An Unlikely Outcome

After a long day of cooking, cleaning and yard work in preparation for hosting Easter dinner, we were grateful to adjourn to a local family-friendly Irish pub for dinner.  My daughter knew what she wanted before we walked in the doors.  'Remember how good their fish and chips is?  I'm getting that.' 

I was pretty sure she hadn't come close to finishing the plate the last time we went, so I delivered insulin for 40 carbs to start and waited to see what she would eat.  My estimate was 12 per fillet and 2 per fry with a few carbs thrown in for good measure.  I figured the 40g to be about half her plate, and knew giving some of the insulin a head start could only help the cause later on.

I guess the combination of cleaning her room, helping me cook, and softball batting practice built up quite an appetite.  Before I knew it her plate was almost clean. 

I bolused for another 40 carbs despite her sharing 2 or 3 of her last fries and a small piece of fish. 

It's extremely rare that she eats more than 50 carbs per meal.  Consuming 80 is almost unheard of.  When there is fat involved, I usually actively discourage it.  No matter which 'tricks' we try to contain it, her blood sugar inevitably objects.  In the back of my mind, I worried what those blood sugar numbers would look like later, but after a long day I was just happy to sit and relax over my own meal and let her enjoy hers.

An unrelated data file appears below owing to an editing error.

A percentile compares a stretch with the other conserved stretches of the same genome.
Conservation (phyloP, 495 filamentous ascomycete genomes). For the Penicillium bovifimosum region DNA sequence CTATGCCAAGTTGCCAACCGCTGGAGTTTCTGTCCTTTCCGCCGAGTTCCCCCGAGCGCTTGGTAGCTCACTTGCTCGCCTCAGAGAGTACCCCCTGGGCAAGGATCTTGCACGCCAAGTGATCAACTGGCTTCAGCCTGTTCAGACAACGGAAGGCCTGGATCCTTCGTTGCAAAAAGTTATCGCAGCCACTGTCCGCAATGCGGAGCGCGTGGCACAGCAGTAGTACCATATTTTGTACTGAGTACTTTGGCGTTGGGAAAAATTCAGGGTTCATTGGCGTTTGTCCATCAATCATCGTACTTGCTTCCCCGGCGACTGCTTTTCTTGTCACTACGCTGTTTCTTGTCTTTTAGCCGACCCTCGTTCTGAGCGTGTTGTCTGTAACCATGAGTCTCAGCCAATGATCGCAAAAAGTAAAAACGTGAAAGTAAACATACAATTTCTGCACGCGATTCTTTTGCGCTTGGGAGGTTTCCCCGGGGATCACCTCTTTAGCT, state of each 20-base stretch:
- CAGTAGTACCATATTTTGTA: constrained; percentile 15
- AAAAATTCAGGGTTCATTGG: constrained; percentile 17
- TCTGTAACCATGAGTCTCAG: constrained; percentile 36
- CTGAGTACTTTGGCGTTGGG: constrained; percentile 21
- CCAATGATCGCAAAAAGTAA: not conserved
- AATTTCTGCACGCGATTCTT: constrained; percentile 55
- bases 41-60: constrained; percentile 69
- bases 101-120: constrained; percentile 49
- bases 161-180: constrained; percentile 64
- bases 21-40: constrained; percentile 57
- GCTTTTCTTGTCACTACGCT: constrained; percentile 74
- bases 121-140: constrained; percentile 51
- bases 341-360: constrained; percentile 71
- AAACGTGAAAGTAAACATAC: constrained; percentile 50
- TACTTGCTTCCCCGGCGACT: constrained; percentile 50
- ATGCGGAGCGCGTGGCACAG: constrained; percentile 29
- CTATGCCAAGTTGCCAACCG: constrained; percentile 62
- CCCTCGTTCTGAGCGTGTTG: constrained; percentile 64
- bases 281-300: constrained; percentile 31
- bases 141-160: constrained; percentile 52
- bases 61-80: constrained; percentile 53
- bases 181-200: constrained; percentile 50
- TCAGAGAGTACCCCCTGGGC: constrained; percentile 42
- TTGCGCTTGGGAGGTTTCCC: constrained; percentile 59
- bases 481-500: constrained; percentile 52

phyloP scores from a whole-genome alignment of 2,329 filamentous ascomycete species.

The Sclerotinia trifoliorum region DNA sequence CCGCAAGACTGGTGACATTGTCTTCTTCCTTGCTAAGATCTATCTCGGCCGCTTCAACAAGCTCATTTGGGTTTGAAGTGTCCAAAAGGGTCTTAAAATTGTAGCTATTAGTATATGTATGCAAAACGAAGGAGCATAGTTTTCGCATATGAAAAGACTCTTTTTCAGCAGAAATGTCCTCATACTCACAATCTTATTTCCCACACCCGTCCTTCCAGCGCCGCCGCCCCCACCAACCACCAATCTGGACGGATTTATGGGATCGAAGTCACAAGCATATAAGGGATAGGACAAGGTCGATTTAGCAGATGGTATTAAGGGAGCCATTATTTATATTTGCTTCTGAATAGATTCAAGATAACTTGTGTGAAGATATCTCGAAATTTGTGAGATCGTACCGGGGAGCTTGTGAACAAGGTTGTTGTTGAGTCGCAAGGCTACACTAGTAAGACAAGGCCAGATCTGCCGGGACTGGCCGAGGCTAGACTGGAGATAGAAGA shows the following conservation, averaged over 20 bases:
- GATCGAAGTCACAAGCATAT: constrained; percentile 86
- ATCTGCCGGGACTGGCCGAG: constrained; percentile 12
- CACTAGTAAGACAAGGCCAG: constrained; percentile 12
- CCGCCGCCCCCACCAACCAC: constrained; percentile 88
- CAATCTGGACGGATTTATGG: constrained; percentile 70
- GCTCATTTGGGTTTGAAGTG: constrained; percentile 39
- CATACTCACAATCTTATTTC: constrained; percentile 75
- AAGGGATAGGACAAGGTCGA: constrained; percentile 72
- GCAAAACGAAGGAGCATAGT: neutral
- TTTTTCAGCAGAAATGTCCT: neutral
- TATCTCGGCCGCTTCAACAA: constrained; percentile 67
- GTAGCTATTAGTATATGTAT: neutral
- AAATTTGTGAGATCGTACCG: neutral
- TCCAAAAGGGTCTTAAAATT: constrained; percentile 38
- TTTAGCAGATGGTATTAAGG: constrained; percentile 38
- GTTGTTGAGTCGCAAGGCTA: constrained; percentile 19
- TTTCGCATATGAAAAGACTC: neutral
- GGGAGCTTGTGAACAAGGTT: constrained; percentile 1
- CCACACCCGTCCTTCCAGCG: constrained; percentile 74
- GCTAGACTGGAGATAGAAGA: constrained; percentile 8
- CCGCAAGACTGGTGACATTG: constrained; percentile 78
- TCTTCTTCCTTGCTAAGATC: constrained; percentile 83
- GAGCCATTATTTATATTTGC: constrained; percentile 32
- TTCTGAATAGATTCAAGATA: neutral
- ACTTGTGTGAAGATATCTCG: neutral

As she set out her Easter basket to be filled, her post-dinner blood sugar was 234.  I figured that to be only the beginning.  Yet that correction brought her quickly down to 175 an hour later.  By 2 a.m., the meter read 133.  At 7 a.m.?  93.

This story contains no advice.  My daughter consumed a significant amount of fried food while I haphazardly guessed the carbohydrate content.  I used no temp basals, combo boluses or other diabetes tricks of the trade to yield this result.   I can almost guarantee you that next time she orders the same entree the blood sugar results will be wildly different.

All I can figure is that in recognition of our hard work and the occasion of Easter weekend, the diabetes gods chose to smile on us Saturday night.  On a day when you most need it, I hope they are similarly gracious to you.

1 comment:

  1. Ahh! I love it! This post is milk and honey. Happy Easter!


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